In probably the most sensational bank robbery in Pittsburgh’s history, five Russian immigrants robbed the First National Bank in Castle Shannon on May 14, 1917.*
The five men were Samuel Barcons (listed on his death certificate as Sam Barcons Betz), Nick Kemanos (listed on his death certificate as Nick Krivoworzy), Haraska Garason, John Fedotoff (identified on his death certificate as Supposed John Oyech; also identified as Ohetch, Tusch, and Tush), and Mishka Titoff.
Though the timing and circumstances of the crime bear some resemblance to organized crime, there is no evidence this group was anything other than a one-time collection of acquaintances trying – and mostly failing – to pull off a daring robbery. Though the robbery occurred in the midst of the Russian Revolution, neither is their evidence of political motivation on the part of the robbers.
Titoff, a McKeesport millworker who lived with Fedotoff, was the ringleader. Barcons and Garason lived together in the Hill District. Kemanos, who lived in Universal and was not close with the others, was recruited into the plot for his car.
In a scene right out of the movies – the Great Castle Shannon Bank Robbery – in the middle of the day of Monday, May 14, 1917, the five men, their inhibitions dulled by alcohol, drove a late model touring car from Pittsburgh to Castle Shannon.
After parking a half mile away and leaving Kemanos behind the wheel, the other four men entered the bank and began firing. Two bank tellers, Daniel H.A. McLean and Frank W. Erbe, were killed when they returned fire. The robbers fled with $17,000.
Hearing the gunshots, nearby residents armed themselves. As the robbers fled, armed citizens chased them with guns blazing in a remarkable vigilante episode. Under fire, Fedotoff, overweight and unable to stay ahead of his pursuers, committed suicide. Barcons, who had fled with Fedotoff, was cornered in the woods, at which point he attempted suicide by shooting himself in the head, but survived. Town residents beat and threatened to lynch him. Police had yet to arrive.
Titoff and Garason , who had run toward the car, fled with Kemanos. Outside of Castle Shannon, the two men got out of the car, fled on foot, and were never apprehended (without any reliable idea of their names, it is difficult to trace them).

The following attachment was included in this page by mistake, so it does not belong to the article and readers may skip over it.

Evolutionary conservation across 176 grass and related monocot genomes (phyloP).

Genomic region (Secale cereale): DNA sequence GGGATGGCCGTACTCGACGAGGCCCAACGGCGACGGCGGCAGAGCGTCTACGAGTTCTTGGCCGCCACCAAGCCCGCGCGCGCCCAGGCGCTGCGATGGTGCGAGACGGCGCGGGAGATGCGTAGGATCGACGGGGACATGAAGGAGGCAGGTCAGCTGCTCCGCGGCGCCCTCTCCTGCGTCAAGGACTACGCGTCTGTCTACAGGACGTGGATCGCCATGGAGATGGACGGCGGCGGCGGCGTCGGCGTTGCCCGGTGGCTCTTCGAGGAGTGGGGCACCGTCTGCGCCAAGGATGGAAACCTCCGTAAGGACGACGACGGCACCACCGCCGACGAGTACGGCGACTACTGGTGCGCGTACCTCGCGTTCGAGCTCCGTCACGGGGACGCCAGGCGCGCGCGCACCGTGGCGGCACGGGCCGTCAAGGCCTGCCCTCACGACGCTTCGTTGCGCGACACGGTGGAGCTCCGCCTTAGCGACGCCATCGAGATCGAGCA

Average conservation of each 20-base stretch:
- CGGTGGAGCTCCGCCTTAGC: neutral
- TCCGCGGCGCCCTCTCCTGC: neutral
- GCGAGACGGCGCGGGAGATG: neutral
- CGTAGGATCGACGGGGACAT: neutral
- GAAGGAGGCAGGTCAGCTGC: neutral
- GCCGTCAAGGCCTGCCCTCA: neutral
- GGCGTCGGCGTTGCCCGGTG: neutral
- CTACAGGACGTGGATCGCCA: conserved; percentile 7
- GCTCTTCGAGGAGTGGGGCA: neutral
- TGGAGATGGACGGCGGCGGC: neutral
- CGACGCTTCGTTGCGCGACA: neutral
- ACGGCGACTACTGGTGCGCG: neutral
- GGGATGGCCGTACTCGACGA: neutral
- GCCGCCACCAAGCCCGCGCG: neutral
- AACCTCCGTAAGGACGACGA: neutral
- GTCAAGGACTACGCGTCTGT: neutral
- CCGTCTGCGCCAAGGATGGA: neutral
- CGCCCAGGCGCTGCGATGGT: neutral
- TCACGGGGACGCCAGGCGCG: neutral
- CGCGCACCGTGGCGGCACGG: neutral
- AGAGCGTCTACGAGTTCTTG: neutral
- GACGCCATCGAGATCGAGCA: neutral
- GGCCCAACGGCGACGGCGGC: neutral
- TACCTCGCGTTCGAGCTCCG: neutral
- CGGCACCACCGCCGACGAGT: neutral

Kemanos was captured by police on Greentree Road.
Proceeding to trial, Barcons and Kemanos asked to be tried separately. After his trial had begun in December 1917, Barcons decided to plead guilty. His plea was accepted and his crime was fixed as first-degree murder on December 12. He was sentenced to death on February 1, 1918.
Kemanos, who claimed with some evidence that he was an unwitting and unarmed accomplice, was tried separately for each of the two murders. On December 16, 1917, he was acquitted of McLean’s murder after the jury refused to find him guilty of first-degree murder, its only available charge.
On February 7, 1918, after seven days of jury deliberations, during which the judge refused to accept an initial jury verdict of guilty with a recommendation for mercy, a clearly reluctant jury convicted him of first-degree murder for killing Erbe. He was sentenced to death on May 30, 1918.
Desperate to avoid execution, Kemanos offered himself to military service in the Great War. He also appealed his conviction, arguing his consecutive murder trials constituted double jeopardy.
Before the issue could be litigated, Kemanos, like Samuel Byrd and Jack Thompson soon after, died of tuberculosis in the Allegheny County Jail on November 29, 1918, during the global influenza pandemic that followed World War I. Michael Roma, who had been sentenced to death in 1912 and found insane and sent to Mayview State Hospital in 1913, died there of influenza one day before Kemanos.
His clemency request rejected, Samuel Barcons was electrocuted at Rockview on January 13, 1919.
* The definitive account of this case is provided by Roger Stuart and Edward Hale’s “The Great Castle Shannon Bank Robbery,” Pittsburgh Post-Gazette, May 18, 1997.